An Incomplete And Unscientific Ranking Of The Slowest Elevators On Columbia’s Campus
Written by Isabel Sepúlveda
It happens to the best of us; you’re running late to a class or a meeting and you realize that you need to make a choice. Either you have to run up twelve flights of stairs or wait for the elevator and try to cram yourself into a corner between a football player and your econ professor. Which is the best option? Well, as with most things on Columbia’s Campus, it depends on where you are.
1. International Affairs Building: Despite what the astrophysics unit of Frontiers of Science might say, I’m convinced these elevators are capable of faster than light travel. Step on the elevator, blink, and you’ll find yourself where you need to be. If only the other elevators on this list could be so efficient.
2. Lerner: A perfectly fine and functional elevator that will get you where you need to go. Just be sure to budget an extra 30 seconds for when you invariably use the wrong side when trying to get to the 8th floor.
3. Butler Library: Neither the fastest nor the slowest, you’ll get to your preferred study space or crying location with plenty of time to cram for the midterm you forget to study for.
4. Any elevator when you’re trying to put away something heavy: Somehow, elevators just know when you’re trying to lug something big and awkward up the stairs and act accordingly. If you’re trying to get that oversized package your mom sent upstairs or head to the basement the laundry you let pile up for the last three weeks, give yourself a few extra minutes for this minor inconvenience to work itself out.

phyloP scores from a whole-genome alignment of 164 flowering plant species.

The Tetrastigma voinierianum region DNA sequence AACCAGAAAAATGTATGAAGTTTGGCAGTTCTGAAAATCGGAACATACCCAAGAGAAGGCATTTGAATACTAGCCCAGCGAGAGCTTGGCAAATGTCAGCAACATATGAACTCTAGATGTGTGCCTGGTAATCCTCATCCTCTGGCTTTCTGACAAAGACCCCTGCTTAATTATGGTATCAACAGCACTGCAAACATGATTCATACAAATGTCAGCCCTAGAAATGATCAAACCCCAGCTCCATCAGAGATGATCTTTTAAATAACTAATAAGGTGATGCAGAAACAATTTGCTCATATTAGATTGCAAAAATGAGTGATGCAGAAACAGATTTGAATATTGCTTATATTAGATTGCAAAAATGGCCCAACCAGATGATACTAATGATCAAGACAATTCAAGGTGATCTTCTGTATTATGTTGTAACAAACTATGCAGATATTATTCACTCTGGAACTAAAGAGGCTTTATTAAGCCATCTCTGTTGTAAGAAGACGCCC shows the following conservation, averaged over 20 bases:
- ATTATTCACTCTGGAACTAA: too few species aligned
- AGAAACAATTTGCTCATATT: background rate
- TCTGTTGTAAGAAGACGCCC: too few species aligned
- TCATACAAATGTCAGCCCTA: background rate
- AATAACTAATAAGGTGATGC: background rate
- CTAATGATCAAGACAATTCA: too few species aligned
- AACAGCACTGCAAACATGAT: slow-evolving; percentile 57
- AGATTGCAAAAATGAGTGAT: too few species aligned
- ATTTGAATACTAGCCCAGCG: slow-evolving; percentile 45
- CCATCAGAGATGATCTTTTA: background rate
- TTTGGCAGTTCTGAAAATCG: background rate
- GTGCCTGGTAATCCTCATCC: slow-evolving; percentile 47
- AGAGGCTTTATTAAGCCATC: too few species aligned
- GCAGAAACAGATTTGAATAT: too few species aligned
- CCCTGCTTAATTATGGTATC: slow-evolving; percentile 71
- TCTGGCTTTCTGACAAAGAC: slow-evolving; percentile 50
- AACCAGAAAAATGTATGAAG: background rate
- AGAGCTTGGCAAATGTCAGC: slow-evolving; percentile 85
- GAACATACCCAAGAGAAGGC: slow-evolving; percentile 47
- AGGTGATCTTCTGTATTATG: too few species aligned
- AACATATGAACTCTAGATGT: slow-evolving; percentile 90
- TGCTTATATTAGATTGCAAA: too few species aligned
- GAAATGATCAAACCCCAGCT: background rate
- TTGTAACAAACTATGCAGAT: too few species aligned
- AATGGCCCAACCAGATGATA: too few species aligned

5. Your dorm after a fire drill: Given the recent spate of fire alarms across campus, this has become an experience many of us are all too familiar with. While being forced to wait outside might be the most irritating part of the whole thing, getting back inside is no picnic either. Unless you want to run to the front of the pack (and possibly make some enemies along the way), you’re looking at another five to ten minutes of standing in line before heading to bed. My advice: unless your room is on the 20th floor, you might as well take the stairs.
6. Hamilton: Infamously slow, you might be surprised that this elevator did not make the top of the list. While there’s nothing you can do about the long lines and limited space, a little common sense can go a long way in cutting down your commute. Namely, don’t hit the button to call the elevator back until after it’s gone down to the first floor and passed the second again. I promise there’s going to be no more room than before, and perhaps, even less. So, I don’t care if your class is on the seventh floor; if you don’t absolutely need to take the elevator, avoid it and leave said limited space for those who really do. But if you decide to do so anyway, please think before you press.
7. Theological Seminary: An elevator that was described to me as “extremely warm, creepy, confined, slow and terrifying,” the theological seminary may very well have accidentally summoned a portal to the underworld in its elevator. So maybe, take the stairs to your religion class. While you’re at it, crack open the textbook and see if it has any advice about exorcisms. Just in case.
8. A crowded elevator in John Jay: Slow on a good day, recently these elevators have recently found themselves stuck between floors for upwards of fifteen minutes at a time when crowded. Happening seemingly at random, you might want to think twice before squeezing yourself between two of your floormates or, at least, bring some homework with you so your unexpected detour can be almost as productive as the eight hours you were planning to spend in Butler.
Image via Public Domain
Tags: avoid the freshmen 15 by taking the stairs to JJ 14, elevator ranking, elevators on campus, jk who has free time, take the stairs, they write about elevators, this is what Columbia students do in their free time